Haynes: Yeah. But, the whole concept of using an open-ended slide is new to me too because forever I just used a Coricidin bottle and complained about it. (laughs) Did you learn to play slide in standard or open tuning?

Haynes: I first learned in an open E, but not for very long. It wasn't long that I realized - well no, that's not true I guess - I first started in standard, but wasn't very good at it. Then I discovered open E and did that for a short period of time. But then when I started discovering some tricks on how to utilize certain string combinations in standard to emulate open tunings, then I went back to that. And I stuck with that for a long, long time. That was my main voice, so to speak.

But then, like anybody else, you get tired of what you're doing and want to experiment with something else. Sometimes I'll have a guitar around - also one of my guitars on stage is tuned to an open A, I forgot about that one, one of my Les Pauls. But some of those open tunings I don't do many songs in. We may go two or three nights before I pick up a certain guitar.

But I'll keep an open A guitar laying around, or an open C guitar laying around, just for - more than anything - not just noodling purposes, but inspiration to write something in a different tuning. All the chord shapes are different, and so you put your fingers where you think it's going to sound a certain way and it doesn't sound that way. And sometimes you discover chords by accident, which is kind of one of the things I think Jimmy Page used to do in Led Zeppelin - take these weird tunings and discover cool chords by mistake and go, 'Wow, that sounds really cool!' 

That's the way I wrote "Wandering Child" for Life Before Insanity. It was this open C tuning that I'd never really used before, and so I just discovered a lot of accidental chords and turned them into a song. That's cool. I haven't messed around too much with open. I've got to get there some day.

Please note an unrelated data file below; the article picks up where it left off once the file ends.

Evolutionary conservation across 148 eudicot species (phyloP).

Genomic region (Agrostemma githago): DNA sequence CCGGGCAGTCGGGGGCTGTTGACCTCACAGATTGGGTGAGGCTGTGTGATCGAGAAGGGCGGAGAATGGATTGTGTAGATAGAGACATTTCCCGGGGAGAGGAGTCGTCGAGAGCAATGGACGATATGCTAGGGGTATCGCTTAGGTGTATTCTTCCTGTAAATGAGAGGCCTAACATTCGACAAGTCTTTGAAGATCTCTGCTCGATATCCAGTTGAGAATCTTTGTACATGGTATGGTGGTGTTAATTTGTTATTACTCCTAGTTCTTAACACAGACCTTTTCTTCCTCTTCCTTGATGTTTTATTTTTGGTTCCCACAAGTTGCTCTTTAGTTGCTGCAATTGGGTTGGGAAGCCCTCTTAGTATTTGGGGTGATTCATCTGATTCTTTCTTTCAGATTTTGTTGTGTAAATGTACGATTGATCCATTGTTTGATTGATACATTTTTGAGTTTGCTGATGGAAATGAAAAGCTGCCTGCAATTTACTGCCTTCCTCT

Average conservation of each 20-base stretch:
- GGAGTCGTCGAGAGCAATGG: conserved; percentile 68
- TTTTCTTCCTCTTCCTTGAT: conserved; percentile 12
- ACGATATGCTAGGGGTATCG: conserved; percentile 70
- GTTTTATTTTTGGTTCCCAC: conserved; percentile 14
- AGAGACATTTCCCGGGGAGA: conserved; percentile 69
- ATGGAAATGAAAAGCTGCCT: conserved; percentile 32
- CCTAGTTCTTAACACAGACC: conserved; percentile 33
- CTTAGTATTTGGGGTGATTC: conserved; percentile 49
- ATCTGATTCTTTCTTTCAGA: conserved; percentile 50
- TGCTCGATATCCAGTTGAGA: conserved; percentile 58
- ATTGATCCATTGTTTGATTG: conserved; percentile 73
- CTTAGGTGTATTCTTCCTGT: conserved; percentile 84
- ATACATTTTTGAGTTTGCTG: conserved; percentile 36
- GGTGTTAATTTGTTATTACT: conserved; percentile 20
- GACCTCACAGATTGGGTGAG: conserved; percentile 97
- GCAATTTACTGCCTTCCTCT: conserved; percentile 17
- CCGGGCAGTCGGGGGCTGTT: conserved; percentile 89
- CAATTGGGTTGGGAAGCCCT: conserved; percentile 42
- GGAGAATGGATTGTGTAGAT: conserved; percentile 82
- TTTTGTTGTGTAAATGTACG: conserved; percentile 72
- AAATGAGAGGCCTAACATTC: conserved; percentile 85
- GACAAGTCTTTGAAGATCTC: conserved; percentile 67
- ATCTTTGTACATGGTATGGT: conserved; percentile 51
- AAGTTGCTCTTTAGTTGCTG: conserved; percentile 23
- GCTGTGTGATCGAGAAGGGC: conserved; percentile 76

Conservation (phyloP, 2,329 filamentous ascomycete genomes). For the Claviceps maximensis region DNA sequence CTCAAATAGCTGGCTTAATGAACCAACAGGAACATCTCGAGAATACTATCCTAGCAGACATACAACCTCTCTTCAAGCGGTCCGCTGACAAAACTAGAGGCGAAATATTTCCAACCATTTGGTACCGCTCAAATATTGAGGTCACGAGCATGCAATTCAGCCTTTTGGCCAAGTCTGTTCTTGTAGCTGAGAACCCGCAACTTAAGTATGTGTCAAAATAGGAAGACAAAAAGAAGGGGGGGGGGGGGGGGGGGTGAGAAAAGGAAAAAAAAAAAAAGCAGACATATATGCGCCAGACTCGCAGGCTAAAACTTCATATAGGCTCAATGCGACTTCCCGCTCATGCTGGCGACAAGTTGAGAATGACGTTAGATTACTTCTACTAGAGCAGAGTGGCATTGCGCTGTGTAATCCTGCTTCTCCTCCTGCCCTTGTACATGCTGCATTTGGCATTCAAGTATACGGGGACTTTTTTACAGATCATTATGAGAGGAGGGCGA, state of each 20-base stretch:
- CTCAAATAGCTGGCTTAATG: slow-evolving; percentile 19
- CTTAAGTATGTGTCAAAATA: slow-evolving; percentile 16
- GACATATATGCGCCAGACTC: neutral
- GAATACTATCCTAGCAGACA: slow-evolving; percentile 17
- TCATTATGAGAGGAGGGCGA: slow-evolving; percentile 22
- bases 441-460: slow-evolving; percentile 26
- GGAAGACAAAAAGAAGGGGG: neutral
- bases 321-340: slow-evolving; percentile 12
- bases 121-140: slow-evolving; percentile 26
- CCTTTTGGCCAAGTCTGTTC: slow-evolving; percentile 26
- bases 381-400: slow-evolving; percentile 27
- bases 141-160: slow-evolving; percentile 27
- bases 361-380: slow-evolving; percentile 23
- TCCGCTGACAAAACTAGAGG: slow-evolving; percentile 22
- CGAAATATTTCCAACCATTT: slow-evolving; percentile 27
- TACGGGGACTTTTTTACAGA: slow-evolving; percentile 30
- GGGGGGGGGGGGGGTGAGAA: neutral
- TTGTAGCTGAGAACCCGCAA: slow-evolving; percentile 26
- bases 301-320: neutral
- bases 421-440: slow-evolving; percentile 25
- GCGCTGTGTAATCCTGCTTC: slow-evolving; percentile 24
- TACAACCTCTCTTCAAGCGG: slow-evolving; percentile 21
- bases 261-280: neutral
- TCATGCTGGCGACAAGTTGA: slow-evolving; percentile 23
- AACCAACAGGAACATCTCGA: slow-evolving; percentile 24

Haynes: It's not as comfortable for me, but I love the way it sounds. There are people that are really good at it, but like anything else, you get tired of doing one thing and start wanting to do something different. And what are you running all your guitars through - what kind of amps, what kind of effects?

Haynes: My main two heads that I use the most are the Cesar Diaz CD-100 and the Soldano SLO-100 that's been modified. I have three of those SLO-100s and they've all had the same modification done to them. What's that mod?

Haynes: It's something that Mike Soldano does to give it more low midrange and more bottom end at a low pre-amp gain. The way he designed those amps was the more you turned up the pre-amp, the fatter the sound got, because most people like that high-gain sound. And I called him up about 10 or 12 years ago and said, 'I'm having trouble getting enough bottom out of this head.' And he said, 'That sounds impossible. How can that be? Where's your pre-amp set?' And I said, 'Two-and-a-half or three.' And he said, 'Oh, well most people run their pre-amps way up.' And I said 'Yeah, I just don't want all that pre-amp gain.' And he said, 'Well, I can make it where you get a lot of bottom at a low pre-amp gain.'

So he put a little switch in there where I can have it stock or I can have it at my mod. And since then a lot of other guitar players that use Soldanos have requested that same modification, there are dozens of guitar players around the country that have that same mod done to their amp. So now it's the Warren Haynes model Soldano.